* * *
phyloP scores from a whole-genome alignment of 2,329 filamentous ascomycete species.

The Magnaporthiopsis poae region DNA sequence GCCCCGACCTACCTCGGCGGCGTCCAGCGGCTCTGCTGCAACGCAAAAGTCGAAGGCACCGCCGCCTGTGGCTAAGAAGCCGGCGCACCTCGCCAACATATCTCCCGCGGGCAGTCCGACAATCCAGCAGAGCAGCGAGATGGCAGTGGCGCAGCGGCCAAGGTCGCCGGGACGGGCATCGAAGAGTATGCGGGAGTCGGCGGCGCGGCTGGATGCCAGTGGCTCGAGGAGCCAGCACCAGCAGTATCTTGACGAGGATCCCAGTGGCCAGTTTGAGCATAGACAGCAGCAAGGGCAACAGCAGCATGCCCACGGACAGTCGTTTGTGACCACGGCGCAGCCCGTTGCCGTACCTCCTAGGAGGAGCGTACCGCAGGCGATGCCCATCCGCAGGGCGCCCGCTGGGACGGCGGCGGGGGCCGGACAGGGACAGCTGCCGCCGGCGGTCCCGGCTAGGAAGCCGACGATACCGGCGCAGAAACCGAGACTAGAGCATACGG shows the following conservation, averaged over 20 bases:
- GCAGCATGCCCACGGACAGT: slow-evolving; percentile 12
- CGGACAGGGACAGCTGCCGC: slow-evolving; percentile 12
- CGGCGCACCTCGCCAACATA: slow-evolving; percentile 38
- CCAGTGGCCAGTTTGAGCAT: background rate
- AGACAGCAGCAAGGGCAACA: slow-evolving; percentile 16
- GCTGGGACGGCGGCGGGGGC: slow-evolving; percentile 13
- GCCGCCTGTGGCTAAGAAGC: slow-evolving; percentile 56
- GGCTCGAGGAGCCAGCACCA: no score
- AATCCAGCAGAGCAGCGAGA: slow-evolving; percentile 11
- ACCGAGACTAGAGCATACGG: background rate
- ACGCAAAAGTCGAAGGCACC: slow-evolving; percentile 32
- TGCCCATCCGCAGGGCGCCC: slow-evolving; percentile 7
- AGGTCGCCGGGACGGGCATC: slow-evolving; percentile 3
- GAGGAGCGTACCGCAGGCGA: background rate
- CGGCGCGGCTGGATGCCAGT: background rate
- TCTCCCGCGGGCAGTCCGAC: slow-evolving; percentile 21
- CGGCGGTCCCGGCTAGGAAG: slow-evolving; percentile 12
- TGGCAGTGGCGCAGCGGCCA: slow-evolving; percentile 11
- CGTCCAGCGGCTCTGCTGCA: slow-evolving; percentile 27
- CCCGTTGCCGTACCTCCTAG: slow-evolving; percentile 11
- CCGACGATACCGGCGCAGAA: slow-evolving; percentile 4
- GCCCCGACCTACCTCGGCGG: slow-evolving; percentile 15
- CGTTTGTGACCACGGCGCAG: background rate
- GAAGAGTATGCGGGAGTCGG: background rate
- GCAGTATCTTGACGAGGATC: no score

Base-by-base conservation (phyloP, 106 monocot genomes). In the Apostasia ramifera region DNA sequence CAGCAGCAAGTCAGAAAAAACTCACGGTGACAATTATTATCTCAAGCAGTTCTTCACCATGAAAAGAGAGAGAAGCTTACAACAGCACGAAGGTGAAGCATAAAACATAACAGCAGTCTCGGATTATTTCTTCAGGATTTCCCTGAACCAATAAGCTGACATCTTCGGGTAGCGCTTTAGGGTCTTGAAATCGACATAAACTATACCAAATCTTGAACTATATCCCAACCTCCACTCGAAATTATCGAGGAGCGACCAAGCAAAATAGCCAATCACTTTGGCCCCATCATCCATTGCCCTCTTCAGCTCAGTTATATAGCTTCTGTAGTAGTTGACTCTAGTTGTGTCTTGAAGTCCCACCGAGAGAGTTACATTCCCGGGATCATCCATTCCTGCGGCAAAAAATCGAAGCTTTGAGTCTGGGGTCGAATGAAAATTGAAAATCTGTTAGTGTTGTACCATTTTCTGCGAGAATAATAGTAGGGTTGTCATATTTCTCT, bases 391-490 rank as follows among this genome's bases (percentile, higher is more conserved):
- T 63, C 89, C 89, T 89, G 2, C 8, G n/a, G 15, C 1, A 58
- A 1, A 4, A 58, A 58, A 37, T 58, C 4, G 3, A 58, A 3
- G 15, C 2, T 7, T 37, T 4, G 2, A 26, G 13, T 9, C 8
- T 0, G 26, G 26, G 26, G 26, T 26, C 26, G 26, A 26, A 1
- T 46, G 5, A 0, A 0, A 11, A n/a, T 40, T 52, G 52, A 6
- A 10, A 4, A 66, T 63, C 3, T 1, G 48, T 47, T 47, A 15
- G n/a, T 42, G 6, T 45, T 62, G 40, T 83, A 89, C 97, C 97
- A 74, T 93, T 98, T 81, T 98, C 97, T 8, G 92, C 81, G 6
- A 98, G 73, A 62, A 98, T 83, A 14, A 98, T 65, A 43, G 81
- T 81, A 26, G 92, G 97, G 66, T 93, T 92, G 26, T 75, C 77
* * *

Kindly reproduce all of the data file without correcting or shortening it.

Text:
phyloP scores from a whole-genome alignment of 2,329 filamentous ascomycete species.

The Magnaporthiopsis poae region DNA sequence GCCCCGACCTACCTCGGCGGCGTCCAGCGGCTCTGCTGCAACGCAAAAGTCGAAGGCACCGCCGCCTGTGGCTAAGAAGCCGGCGCACCTCGCCAACATATCTCCCGCGGGCAGTCCGACAATCCAGCAGAGCAGCGAGATGGCAGTGGCGCAGCGGCCAAGGTCGCCGGGACGGGCATCGAAGAGTATGCGGGAGTCGGCGGCGCGGCTGGATGCCAGTGGCTCGAGGAGCCAGCACCAGCAGTATCTTGACGAGGATCCCAGTGGCCAGTTTGAGCATAGACAGCAGCAAGGGCAACAGCAGCATGCCCACGGACAGTCGTTTGTGACCACGGCGCAGCCCGTTGCCGTACCTCCTAGGAGGAGCGTACCGCAGGCGATGCCCATCCGCAGGGCGCCCGCTGGGACGGCGGCGGGGGCCGGACAGGGACAGCTGCCGCCGGCGGTCCCGGCTAGGAAGCCGACGATACCGGCGCAGAAACCGAGACTAGAGCATACGG shows the following conservation, averaged over 20 bases:
- GCAGCATGCCCACGGACAGT: slow-evolving; percentile 12
- CGGACAGGGACAGCTGCCGC: slow-evolving; percentile 12
- CGGCGCACCTCGCCAACATA: slow-evolving; percentile 38
- CCAGTGGCCAGTTTGAGCAT: background rate
- AGACAGCAGCAAGGGCAACA: slow-evolving; percentile 16
- GCTGGGACGGCGGCGGGGGC: slow-evolving; percentile 13
- GCCGCCTGTGGCTAAGAAGC: slow-evolving; percentile 56
- GGCTCGAGGAGCCAGCACCA: no score
- AATCCAGCAGAGCAGCGAGA: slow-evolving; percentile 11
- ACCGAGACTAGAGCATACGG: background rate
- ACGCAAAAGTCGAAGGCACC: slow-evolving; percentile 32
- TGCCCATCCGCAGGGCGCCC: slow-evolving; percentile 7
- AGGTCGCCGGGACGGGCATC: slow-evolving; percentile 3
- GAGGAGCGTACCGCAGGCGA: background rate
- CGGCGCGGCTGGATGCCAGT: background rate
- TCTCCCGCGGGCAGTCCGAC: slow-evolving; percentile 21
- CGGCGGTCCCGGCTAGGAAG: slow-evolving; percentile 12
- TGGCAGTGGCGCAGCGGCCA: slow-evolving; percentile 11
- CGTCCAGCGGCTCTGCTGCA: slow-evolving; percentile 27
- CCCGTTGCCGTACCTCCTAG: slow-evolving; percentile 11
- CCGACGATACCGGCGCAGAA: slow-evolving; percentile 4
- GCCCCGACCTACCTCGGCGG: slow-evolving; percentile 15
- CGTTTGTGACCACGGCGCAG: background rate
- GAAGAGTATGCGGGAGTCGG: background rate
- GCAGTATCTTGACGAGGATC: no score

Base-by-base conservation (phyloP, 106 monocot genomes). In the Apostasia ramifera region DNA sequence CAGCAGCAAGTCAGAAAAAACTCACGGTGACAATTATTATCTCAAGCAGTTCTTCACCATGAAAAGAGAGAGAAGCTTACAACAGCACGAAGGTGAAGCATAAAACATAACAGCAGTCTCGGATTATTTCTTCAGGATTTCCCTGAACCAATAAGCTGACATCTTCGGGTAGCGCTTTAGGGTCTTGAAATCGACATAAACTATACCAAATCTTGAACTATATCCCAACCTCCACTCGAAATTATCGAGGAGCGACCAAGCAAAATAGCCAATCACTTTGGCCCCATCATCCATTGCCCTCTTCAGCTCAGTTATATAGCTTCTGTAGTAGTTGACTCTAGTTGTGTCTTGAAGTCCCACCGAGAGAGTTACATTCCCGGGATCATCCATTCCTGCGGCAAAAAATCGAAGCTTTGAGTCTGGGGTCGAATGAAAATTGAAAATCTGTTAGTGTTGTACCATTTTCTGCGAGAATAATAGTAGGGTTGTCATATTTCTCT, bases 391-490 rank as follows among this genome's bases (percentile, higher is more conserved):
- T 63, C 89, C 89, T 89, G 2, C 8, G n/a, G 15, C 1, A 58
- A 1, A 4, A 58, A 58, A 37, T 58, C 4, G 3, A 58, A 3
- G 15, C 2, T 7, T 37, T 4, G 2, A 26, G 13, T 9, C 8
- T 0, G 26, G 26, G 26, G 26, T 26, C 26, G 26, A 26, A 1
- T 46, G 5, A 0, A 0, A 11, A n/a, T 40, T 52, G 52, A 6
- A 10, A 4, A 66, T 63, C 3, T 1, G 48, T 47, T 47, A 15
- G n/a, T 42, G 6, T 45, T 62, G 40, T 83, A 89, C 97, C 97
- A 74, T 93, T 98, T 81, T 98, C 97, T 8, G 92, C 81, G 6
- A 98, G 73, A 62, A 98, T 83, A 14, A 98, T 65, A 43, G 81
- T 81, A 26, G 92, G 97, G 66, T 93, T 92, G 26, T 75, C 77